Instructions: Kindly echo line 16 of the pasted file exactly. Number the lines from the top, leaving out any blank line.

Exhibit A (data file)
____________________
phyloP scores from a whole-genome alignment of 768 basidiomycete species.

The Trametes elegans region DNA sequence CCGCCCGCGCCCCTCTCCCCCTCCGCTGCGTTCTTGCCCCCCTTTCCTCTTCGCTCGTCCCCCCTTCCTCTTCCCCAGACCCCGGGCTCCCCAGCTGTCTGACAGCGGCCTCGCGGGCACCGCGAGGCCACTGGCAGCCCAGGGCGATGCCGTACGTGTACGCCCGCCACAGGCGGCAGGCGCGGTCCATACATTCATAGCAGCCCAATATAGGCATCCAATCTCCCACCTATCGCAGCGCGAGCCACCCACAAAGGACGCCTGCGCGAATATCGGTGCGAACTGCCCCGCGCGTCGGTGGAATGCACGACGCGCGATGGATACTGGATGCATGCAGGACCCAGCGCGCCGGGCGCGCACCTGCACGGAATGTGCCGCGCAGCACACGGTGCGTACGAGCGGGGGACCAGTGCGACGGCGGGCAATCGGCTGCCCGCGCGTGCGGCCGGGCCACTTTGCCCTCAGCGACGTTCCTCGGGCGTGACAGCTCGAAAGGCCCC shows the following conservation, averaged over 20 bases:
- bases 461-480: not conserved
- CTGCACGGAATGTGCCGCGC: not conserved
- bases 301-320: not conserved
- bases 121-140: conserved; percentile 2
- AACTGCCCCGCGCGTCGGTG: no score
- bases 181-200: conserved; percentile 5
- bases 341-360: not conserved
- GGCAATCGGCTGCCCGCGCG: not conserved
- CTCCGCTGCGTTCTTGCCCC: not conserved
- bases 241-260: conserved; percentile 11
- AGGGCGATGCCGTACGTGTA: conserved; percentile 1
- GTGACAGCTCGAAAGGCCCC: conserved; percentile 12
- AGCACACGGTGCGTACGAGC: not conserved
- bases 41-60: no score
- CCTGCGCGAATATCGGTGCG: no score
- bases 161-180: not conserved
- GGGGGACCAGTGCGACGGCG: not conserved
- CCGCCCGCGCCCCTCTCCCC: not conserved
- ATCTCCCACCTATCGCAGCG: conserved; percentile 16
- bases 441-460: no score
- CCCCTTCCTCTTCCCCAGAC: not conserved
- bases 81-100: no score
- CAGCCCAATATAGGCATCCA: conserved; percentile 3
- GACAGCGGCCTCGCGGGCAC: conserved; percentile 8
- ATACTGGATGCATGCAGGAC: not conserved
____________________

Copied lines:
- bases 41-60: no score